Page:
These health-disparities we are seeing between African American and white women stem from a multi-tiered process. With an increased risk to pregnancy complications already in place, the added negligence from doctors in caring for these women makes for problematic outcomes. We’ve compiled a list of the most common disparities that black mothers and children are facing. If you or a loved one are facing similar issues, don’t hesitate to contact us for more information on steps you can take to maintain the health of you and your child.
Cerebral Palsy, commonly known as CP, is a neurological disorder that is caused by a brain injury or malformation. CP affects muscle coordination and strength, and can also cause intellectual, hearing and visual impairments. According to the CDC, it is the most common motor impairment found in children, at a rate of about 1 in every 323 children. While CP is a diverse condition that can impact families from all walks of life, there are numerous studies indicating that Black children are more prone to cerebral palsy than their white counterparts.
Congenital malformations are also known as “birth defects” and are a leading cause of infant mortality rates, as well as complications that mothers face during birth. While not all birth defects can cause issues at birth, many can create complications later in life for the child as they age. Relative to white mothers, black mothers give birth to children with a higher risk of musculoskeletal defects, which are birth defects that affect the bones and muscles.
Researchers have consistently seen black mothers give birth to children with lower birth-weights than white mothers. A low birth-weight is typically identified as a baby that weighs less than 5.5lbs at birth. According to a 2004 study, black mothers are almost 3 times more likely than white mothers to give birth to a low birth-weight child. Additionally, the level of discrimination the mother experiences also correlates with low birth-weights, as well as premature births.
Black women in the United States experience incredibly poor maternal health outcomes compared to their caucasian counterparts. These barriers to healthcare can also cause complications for black mothers during birth, which can lead to multiple health issues for black mothers. Already – black mothers die from health complications during birth at a level of 3-4x more than white mothers.
Meconium is a newborn baby’s first poop, a dark, thick, and sticky mass that is made up of protein and fats. Babies will typically pass meconium in the first hours or days after birth. But some babies may pass meconium while still in the womb. If an infant inhales meconium before, or immediately after they are born, they are at risk of developing a condition called Meconium Aspiration Syndrome, or MAS. The risk of meconium in the amniotic fluid is 80 percent higher for Black women, making their risk of MAS 67 percent higher than white women.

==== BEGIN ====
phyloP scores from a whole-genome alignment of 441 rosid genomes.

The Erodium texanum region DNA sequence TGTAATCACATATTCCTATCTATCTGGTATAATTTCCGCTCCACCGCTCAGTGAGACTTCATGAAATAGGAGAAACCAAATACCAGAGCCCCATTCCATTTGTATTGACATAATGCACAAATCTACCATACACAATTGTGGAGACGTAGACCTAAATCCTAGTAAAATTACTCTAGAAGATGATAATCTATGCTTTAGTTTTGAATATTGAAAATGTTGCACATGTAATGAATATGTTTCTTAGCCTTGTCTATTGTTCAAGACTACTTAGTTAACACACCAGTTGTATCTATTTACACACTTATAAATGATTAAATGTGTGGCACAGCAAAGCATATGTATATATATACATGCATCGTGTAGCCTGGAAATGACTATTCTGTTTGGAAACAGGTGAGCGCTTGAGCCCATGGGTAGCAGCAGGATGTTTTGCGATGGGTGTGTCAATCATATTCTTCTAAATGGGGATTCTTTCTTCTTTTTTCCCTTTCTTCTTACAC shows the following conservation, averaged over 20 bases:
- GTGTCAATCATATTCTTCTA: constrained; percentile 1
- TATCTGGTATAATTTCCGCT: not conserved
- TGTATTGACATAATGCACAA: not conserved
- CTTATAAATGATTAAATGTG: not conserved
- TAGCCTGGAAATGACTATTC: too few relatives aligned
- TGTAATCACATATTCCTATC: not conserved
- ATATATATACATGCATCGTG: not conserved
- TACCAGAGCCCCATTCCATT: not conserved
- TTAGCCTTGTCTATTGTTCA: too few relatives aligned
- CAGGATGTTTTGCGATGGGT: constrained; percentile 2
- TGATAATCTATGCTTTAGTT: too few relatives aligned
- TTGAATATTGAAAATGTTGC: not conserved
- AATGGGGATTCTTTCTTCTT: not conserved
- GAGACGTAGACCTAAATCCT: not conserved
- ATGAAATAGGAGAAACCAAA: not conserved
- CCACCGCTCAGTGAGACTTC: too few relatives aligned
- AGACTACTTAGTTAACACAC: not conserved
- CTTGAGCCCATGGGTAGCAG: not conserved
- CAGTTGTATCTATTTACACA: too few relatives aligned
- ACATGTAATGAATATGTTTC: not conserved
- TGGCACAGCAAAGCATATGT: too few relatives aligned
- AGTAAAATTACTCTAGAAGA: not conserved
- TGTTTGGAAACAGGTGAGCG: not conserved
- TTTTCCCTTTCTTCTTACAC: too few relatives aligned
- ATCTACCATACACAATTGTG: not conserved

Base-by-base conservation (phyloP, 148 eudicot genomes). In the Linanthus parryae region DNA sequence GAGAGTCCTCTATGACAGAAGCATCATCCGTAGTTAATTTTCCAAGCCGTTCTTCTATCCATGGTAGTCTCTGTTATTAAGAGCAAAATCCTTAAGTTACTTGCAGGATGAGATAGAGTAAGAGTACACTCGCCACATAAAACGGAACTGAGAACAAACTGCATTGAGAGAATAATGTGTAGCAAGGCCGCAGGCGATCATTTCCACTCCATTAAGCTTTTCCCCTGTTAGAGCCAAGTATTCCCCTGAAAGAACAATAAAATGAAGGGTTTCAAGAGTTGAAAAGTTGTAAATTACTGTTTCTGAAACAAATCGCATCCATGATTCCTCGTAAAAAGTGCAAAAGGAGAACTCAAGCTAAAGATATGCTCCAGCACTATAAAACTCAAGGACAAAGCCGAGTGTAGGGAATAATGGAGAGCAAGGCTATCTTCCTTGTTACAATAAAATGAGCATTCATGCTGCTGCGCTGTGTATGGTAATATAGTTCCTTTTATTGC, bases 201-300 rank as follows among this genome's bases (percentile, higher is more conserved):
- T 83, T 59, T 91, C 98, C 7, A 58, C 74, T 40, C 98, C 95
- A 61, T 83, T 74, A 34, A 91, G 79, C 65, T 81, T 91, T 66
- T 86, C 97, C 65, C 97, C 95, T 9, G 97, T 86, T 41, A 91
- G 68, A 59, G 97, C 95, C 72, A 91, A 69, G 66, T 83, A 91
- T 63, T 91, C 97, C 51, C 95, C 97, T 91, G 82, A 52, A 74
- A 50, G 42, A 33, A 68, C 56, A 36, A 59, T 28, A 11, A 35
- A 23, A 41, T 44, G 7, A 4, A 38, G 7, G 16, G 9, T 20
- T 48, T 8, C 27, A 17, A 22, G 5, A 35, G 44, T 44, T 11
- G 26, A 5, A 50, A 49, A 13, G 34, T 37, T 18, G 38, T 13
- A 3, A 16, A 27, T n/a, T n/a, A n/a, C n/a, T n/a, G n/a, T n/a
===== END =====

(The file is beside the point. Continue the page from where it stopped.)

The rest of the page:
The placenta connects the growing fetus to the uterus, providing oxygen, nutrients, and waste removal for the baby. After birth, the placenta detaches from the uterine wall as it is no longer needed by the mother or child. When the placenta detaches before the baby is born it is called a placental abruption, a life threatening condition that can put both the infant and mother’s health and safety at risk. In the United States, Black mothers are almost twice as likely as white mothers to suffer a placental abruption, and the rate of placental abruptions has increased by 92 percent in the last 20 years.
Black mothers face systemic differences in healthcare even before a child is conceived, and the lack of family planning can cause complications later on in the birth process.
While the Black maternal mortality rate in the United States is well documented, the rate Black infant death is equally appalling. According to the CDC, the Black infant mortality rate is more than twice that of white infants, at 10.8 per 1,000 live births. The CDC reports that the fifth highest cause of infant mortality is injuries, and a spinal cord injury, while rare, is one of the most serious kinds of injury an infant can experience. When spinal cord injuries, or SCIs, do occur, they can cause lifelong disabilities and can be potentially fatal. While we often think of an SCI occurring in childhood or adolescence, a traumatic birth can also cause an SCI in an otherwise healthy infant.
Sudden Infant Death Syndrome (or SIDS) is the sudden unexplained death of a child under 1 year of age. What this means, is that even after an investigation of the death as well as an autopsy, a cause of death cannot yet be determined for the child. According to the National Institute of Health, infant mortality rates for African American infants are at 15.3 deaths per 1000 live births, almost double the national infant mortality rate
Uterine rupture is a rare, but highly dangerous, situation for both mother and baby. The baby must be delivered immediately, usually by emergency cesarean section, and the mother may require a hysterectomy following delivery to save her life. Most often, uterine ruptures are experienced by women undergoing a VBAC, or vaginal birth after cesarean. These are women who have had a previous cesarean and are now attempting to have a vaginal birth.